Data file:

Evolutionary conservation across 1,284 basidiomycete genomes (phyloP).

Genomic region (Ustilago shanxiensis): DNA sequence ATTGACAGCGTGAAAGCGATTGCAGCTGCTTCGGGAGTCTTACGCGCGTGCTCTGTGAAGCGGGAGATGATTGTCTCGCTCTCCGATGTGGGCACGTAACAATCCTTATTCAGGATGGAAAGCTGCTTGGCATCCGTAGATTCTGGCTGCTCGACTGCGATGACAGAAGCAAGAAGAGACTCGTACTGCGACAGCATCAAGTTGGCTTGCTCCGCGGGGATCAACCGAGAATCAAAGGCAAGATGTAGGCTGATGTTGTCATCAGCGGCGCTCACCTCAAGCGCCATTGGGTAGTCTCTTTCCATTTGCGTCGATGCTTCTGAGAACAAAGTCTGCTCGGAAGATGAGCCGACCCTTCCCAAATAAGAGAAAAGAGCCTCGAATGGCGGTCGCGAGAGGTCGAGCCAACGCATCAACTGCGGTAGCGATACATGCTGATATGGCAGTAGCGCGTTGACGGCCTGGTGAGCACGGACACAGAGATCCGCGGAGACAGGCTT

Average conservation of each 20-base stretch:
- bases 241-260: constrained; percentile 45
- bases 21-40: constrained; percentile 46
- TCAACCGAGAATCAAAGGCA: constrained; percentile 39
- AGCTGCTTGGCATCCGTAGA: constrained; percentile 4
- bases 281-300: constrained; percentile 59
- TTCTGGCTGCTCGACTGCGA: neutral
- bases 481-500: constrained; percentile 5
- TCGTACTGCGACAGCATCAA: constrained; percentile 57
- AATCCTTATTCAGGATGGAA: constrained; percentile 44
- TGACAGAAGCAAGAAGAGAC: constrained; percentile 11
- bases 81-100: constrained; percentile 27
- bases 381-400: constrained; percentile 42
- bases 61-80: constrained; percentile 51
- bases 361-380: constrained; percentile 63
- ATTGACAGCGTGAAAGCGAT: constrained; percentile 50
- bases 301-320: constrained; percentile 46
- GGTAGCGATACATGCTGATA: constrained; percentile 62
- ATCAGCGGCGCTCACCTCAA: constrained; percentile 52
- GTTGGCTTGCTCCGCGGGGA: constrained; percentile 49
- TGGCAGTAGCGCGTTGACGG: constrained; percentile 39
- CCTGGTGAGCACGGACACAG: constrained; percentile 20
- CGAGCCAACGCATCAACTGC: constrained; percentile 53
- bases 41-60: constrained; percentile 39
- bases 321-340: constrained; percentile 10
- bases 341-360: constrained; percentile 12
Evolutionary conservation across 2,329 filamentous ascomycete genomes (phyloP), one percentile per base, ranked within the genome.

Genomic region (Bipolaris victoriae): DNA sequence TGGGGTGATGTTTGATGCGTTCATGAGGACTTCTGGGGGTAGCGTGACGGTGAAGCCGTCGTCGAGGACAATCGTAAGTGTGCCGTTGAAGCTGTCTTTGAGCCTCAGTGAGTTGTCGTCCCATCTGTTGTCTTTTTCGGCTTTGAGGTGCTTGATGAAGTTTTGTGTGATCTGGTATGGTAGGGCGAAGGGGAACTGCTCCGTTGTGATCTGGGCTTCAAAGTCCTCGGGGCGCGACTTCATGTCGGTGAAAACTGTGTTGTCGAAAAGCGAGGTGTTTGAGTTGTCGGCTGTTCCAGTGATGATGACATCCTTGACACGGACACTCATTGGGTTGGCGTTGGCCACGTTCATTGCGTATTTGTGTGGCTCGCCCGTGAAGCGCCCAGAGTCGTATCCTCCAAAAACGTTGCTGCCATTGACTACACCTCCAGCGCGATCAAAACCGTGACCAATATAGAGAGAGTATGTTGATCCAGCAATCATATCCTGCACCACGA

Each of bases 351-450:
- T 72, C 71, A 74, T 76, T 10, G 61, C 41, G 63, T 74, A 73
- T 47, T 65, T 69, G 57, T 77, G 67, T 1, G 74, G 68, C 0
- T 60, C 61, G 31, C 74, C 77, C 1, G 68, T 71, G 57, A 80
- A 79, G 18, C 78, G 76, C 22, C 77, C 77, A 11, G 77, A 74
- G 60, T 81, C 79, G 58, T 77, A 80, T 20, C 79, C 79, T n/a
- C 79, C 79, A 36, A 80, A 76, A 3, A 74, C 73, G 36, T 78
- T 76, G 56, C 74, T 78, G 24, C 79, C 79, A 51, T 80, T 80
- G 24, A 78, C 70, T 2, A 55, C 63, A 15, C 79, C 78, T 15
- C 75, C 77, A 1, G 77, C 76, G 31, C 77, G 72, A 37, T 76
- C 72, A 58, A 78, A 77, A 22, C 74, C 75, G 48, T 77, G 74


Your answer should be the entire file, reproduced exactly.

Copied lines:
Evolutionary conservation across 1,284 basidiomycete genomes (phyloP).

Genomic region (Ustilago shanxiensis): DNA sequence ATTGACAGCGTGAAAGCGATTGCAGCTGCTTCGGGAGTCTTACGCGCGTGCTCTGTGAAGCGGGAGATGATTGTCTCGCTCTCCGATGTGGGCACGTAACAATCCTTATTCAGGATGGAAAGCTGCTTGGCATCCGTAGATTCTGGCTGCTCGACTGCGATGACAGAAGCAAGAAGAGACTCGTACTGCGACAGCATCAAGTTGGCTTGCTCCGCGGGGATCAACCGAGAATCAAAGGCAAGATGTAGGCTGATGTTGTCATCAGCGGCGCTCACCTCAAGCGCCATTGGGTAGTCTCTTTCCATTTGCGTCGATGCTTCTGAGAACAAAGTCTGCTCGGAAGATGAGCCGACCCTTCCCAAATAAGAGAAAAGAGCCTCGAATGGCGGTCGCGAGAGGTCGAGCCAACGCATCAACTGCGGTAGCGATACATGCTGATATGGCAGTAGCGCGTTGACGGCCTGGTGAGCACGGACACAGAGATCCGCGGAGACAGGCTT

Average conservation of each 20-base stretch:
- bases 241-260: constrained; percentile 45
- bases 21-40: constrained; percentile 46
- TCAACCGAGAATCAAAGGCA: constrained; percentile 39
- AGCTGCTTGGCATCCGTAGA: constrained; percentile 4
- bases 281-300: constrained; percentile 59
- TTCTGGCTGCTCGACTGCGA: neutral
- bases 481-500: constrained; percentile 5
- TCGTACTGCGACAGCATCAA: constrained; percentile 57
- AATCCTTATTCAGGATGGAA: constrained; percentile 44
- TGACAGAAGCAAGAAGAGAC: constrained; percentile 11
- bases 81-100: constrained; percentile 27
- bases 381-400: constrained; percentile 42
- bases 61-80: constrained; percentile 51
- bases 361-380: constrained; percentile 63
- ATTGACAGCGTGAAAGCGAT: constrained; percentile 50
- bases 301-320: constrained; percentile 46
- GGTAGCGATACATGCTGATA: constrained; percentile 62
- ATCAGCGGCGCTCACCTCAA: constrained; percentile 52
- GTTGGCTTGCTCCGCGGGGA: constrained; percentile 49
- TGGCAGTAGCGCGTTGACGG: constrained; percentile 39
- CCTGGTGAGCACGGACACAG: constrained; percentile 20
- CGAGCCAACGCATCAACTGC: constrained; percentile 53
- bases 41-60: constrained; percentile 39
- bases 321-340: constrained; percentile 10
- bases 341-360: constrained; percentile 12
Evolutionary conservation across 2,329 filamentous ascomycete genomes (phyloP), one percentile per base, ranked within the genome.

Genomic region (Bipolaris victoriae): DNA sequence TGGGGTGATGTTTGATGCGTTCATGAGGACTTCTGGGGGTAGCGTGACGGTGAAGCCGTCGTCGAGGACAATCGTAAGTGTGCCGTTGAAGCTGTCTTTGAGCCTCAGTGAGTTGTCGTCCCATCTGTTGTCTTTTTCGGCTTTGAGGTGCTTGATGAAGTTTTGTGTGATCTGGTATGGTAGGGCGAAGGGGAACTGCTCCGTTGTGATCTGGGCTTCAAAGTCCTCGGGGCGCGACTTCATGTCGGTGAAAACTGTGTTGTCGAAAAGCGAGGTGTTTGAGTTGTCGGCTGTTCCAGTGATGATGACATCCTTGACACGGACACTCATTGGGTTGGCGTTGGCCACGTTCATTGCGTATTTGTGTGGCTCGCCCGTGAAGCGCCCAGAGTCGTATCCTCCAAAAACGTTGCTGCCATTGACTACACCTCCAGCGCGATCAAAACCGTGACCAATATAGAGAGAGTATGTTGATCCAGCAATCATATCCTGCACCACGA

Each of bases 351-450:
- T 72, C 71, A 74, T 76, T 10, G 61, C 41, G 63, T 74, A 73
- T 47, T 65, T 69, G 57, T 77, G 67, T 1, G 74, G 68, C 0
- T 60, C 61, G 31, C 74, C 77, C 1, G 68, T 71, G 57, A 80
- A 79, G 18, C 78, G 76, C 22, C 77, C 77, A 11, G 77, A 74
- G 60, T 81, C 79, G 58, T 77, A 80, T 20, C 79, C 79, T n/a
- C 79, C 79, A 36, A 80, A 76, A 3, A 74, C 73, G 36, T 78
- T 76, G 56, C 74, T 78, G 24, C 79, C 79, A 51, T 80, T 80
- G 24, A 78, C 70, T 2, A 55, C 63, A 15, C 79, C 78, T 15
- C 75, C 77, A 1, G 77, C 76, G 31, C 77, G 72, A 37, T 76
- C 72, A 58, A 78, A 77, A 22, C 74, C 75, G 48, T 77, G 74